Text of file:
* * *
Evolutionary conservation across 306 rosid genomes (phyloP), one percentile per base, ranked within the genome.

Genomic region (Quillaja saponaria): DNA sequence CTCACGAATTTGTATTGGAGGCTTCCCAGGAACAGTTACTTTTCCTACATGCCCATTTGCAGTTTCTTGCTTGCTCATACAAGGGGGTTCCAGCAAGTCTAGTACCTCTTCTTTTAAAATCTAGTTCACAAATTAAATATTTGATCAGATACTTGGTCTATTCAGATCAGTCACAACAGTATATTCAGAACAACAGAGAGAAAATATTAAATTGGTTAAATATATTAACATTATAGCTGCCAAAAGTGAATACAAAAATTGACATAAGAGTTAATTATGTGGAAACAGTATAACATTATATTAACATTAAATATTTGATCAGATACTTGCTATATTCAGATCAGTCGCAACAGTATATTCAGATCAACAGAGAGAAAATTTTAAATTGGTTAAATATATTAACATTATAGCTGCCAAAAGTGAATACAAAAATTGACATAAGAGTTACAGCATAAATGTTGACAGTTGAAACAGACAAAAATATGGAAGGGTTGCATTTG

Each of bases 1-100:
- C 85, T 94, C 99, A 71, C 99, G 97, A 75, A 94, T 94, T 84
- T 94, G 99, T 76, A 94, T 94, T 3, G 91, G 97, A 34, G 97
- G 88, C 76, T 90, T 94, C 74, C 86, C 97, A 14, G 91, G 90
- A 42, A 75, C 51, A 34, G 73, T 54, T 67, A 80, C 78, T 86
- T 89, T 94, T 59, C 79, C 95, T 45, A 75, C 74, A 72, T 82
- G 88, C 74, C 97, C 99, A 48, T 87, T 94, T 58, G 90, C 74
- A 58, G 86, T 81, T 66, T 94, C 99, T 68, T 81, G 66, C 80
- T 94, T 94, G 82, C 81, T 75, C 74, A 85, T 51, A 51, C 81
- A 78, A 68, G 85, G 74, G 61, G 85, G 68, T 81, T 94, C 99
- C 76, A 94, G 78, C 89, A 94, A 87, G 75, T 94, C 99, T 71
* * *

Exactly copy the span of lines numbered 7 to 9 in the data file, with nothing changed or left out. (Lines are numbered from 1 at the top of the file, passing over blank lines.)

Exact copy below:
- A 42, A 75, C 51, A 34, G 73, T 54, T 67, A 80, C 78, T 86
- T 89, T 94, T 59, C 79, C 95, T 45, A 75, C 74, A 72, T 82
- G 88, C 74, C 97, C 99, A 48, T 87, T 94, T 58, G 90, C 74